Electronic Telecommunication Components in China|
Overview of the Telecom Industry
Guangdong Province leads the development of China's telecom industry. Although Guangdong generated an impressive 12% of China's GDP in 2009, its telecom industry generated a whopping 16% of national telecommunication tariffs.
- Guangdong's major telecom business revenue reached $17.95 billion
- Guangdong's mobile phone users reached 89.51 million, 13% of the national total
- Guangdong's fixed phone users reached 35.73 million, 10% of the national total
- Guangdong's internet subscribers reached 45.54 million, 15% of the national total. Over 40% regularly surf the internet via their cellular phones.
In addition to the three basic telecom carriers, there are over 20,000 value-added telecommunications service providers in China, and 5,328 of them are located in Guangdong. They provide all kinds of services based on telecommunications networks, such as VAN, VPN, internet, email, online database search, call centers, EDI, e-fax, etc.
Opportunities in the 3G Deployment Campaign
China finished restructuring its state-run telecom industry in 2008 and in January 2009 issued the long-awaited 3G licenses to the three newly restructured telecom carries: China Mobile, China Unicom, and China Telecom. That year, China invested $23.74 billion to build out its 3G networks.
Additional procurement decisions for 3G equipment will be made by the three telecom carriers' headquarters in Beijing. It is estimated that the carriers will spend about $50 billion on 3G network infrastructure in the next 3 years. It is estimated that over 18,000 base stations will be built in Guangdong Province alone, with an estimated investment of $2.63 billion.
Major domestic telecom manufacturers like Huawei, ZTE, and Datang will account for the highest market share in the construction of the 3G networks. Huawei and ZTE are the top two telecom equipment manufacturers in China, and both are based in Shenzhen, Guangdong Province. Contracts for building 75% of the 3G network's infrastructure have been given to ZTE, Huawei, Datang and their joint venture affiliates.
Foreign companies are probably not in a position of advantage when competing with Chinese companies in 3G network construction. However, Chinese telecom manufacturers source a lot of electronic components and technologies from outside China, such as automatic data processing machines and units, storage units, digital automatic data processing machines, semiconductor devices, wafers, electronic integrated circuits, flat panel displays, digital program-controlled switching apparatus, radio navigational aid apparatus and remote control apparatus. Manufacture of such components presents abundant opportunities for U.S. firms to get involved in China's 3G campaign.
Firms related to information technologies such as semiconductors, co-processors and software have expanded into China, but the international dominance of American firms does not yet extend to a growing China market. However, the rapid developments of microprocessors and network software means that these new markets are offering potential for growth.
Estimates of Pirated Software: Over 90%
Operating Systems Based on Linux: About 15%
Operating Systems Based on Windows: About 85%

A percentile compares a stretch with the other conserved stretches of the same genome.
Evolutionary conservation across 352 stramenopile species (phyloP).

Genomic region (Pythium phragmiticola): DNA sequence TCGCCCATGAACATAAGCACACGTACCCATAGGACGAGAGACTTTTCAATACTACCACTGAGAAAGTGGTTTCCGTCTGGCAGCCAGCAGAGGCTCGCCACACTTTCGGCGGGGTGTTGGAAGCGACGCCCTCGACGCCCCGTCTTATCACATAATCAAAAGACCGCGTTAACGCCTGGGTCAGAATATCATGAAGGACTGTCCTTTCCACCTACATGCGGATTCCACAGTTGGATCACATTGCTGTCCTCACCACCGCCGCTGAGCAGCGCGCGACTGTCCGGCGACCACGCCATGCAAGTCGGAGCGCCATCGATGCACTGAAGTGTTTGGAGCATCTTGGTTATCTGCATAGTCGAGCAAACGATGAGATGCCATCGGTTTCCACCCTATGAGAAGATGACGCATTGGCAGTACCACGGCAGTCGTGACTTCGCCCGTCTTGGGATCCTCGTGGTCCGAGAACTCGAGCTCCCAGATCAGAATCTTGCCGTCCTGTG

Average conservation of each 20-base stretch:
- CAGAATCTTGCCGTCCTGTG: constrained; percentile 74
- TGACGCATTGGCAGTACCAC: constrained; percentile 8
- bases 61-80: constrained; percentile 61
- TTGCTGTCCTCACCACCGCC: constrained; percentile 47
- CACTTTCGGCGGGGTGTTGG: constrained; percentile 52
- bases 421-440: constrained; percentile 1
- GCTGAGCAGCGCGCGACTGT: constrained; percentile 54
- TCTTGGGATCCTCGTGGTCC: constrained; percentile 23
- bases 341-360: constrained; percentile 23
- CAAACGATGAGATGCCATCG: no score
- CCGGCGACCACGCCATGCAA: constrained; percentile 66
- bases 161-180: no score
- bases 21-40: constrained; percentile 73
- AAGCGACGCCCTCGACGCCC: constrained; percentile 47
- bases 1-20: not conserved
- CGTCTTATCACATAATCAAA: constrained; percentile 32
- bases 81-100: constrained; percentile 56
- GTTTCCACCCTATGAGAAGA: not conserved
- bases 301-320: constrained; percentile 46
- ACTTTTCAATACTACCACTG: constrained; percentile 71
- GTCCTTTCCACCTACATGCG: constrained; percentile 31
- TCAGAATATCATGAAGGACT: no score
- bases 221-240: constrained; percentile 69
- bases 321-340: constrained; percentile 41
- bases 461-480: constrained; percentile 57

Software Market Windows leads the operating systems market with Windows 2000, though Linux-based software has made significant inroads. Besides the increased sales of licensed software in the past year due to Y2K compliance purchases, Chinese users appear to be seeking more reliable service offered by licensed products. Replacement of non-compliant software with newly licensed Y2K ready software and with the better service offered by foreign vendors has increased imports. In the past year, Microsoft announced an 83% increase in China revenues.
Intellectual Property Rights (IPR) The market for licensed software is nonetheless slow in developing. Many Chinese individuals and enterprises are unwilling to pay for licensed software due to financial constraints, the perception that software has no value, and the widespread availability of cheap, pirated software. Government policy and practices may be changing. Chinese companies involved in research, banking, and technology are less willing to purchase pirated software. Currently, pirated software is estimated to comprise over 90% of the market. Chinese companies and software engineers also often see their own software fall victim to IPR violations, which is increasing the pressure for better protection. The long-term solution against piracy lies in mobilizing domestic firms to take the lead in IPR protection.
Semiconductors and Components Chinese manufacturers currently face a lack of technical know-how. China supports the entrance of foreign firms into the semiconductor and components manufacturing markets, but continuing problems with IPR and difficulties in creating wholly-owned foreign ventures or foreign-controlled joint ventures represent significant barriers to entry. Over 90% of U.S. electronic components used in China are purchased in Hong Kong and brought across the border in Guangdong.
Export Controls Encrypted software products require export licenses from the either the U.S. Department of Commerce or the State Department. The latest generation of computer microprocessors are so powerful that a single chip powering a personal use PC is almost powerful enough to be rated a High Performance Computer (HPC). HPC's, often called Supercomputers, are subject to more stringent controls.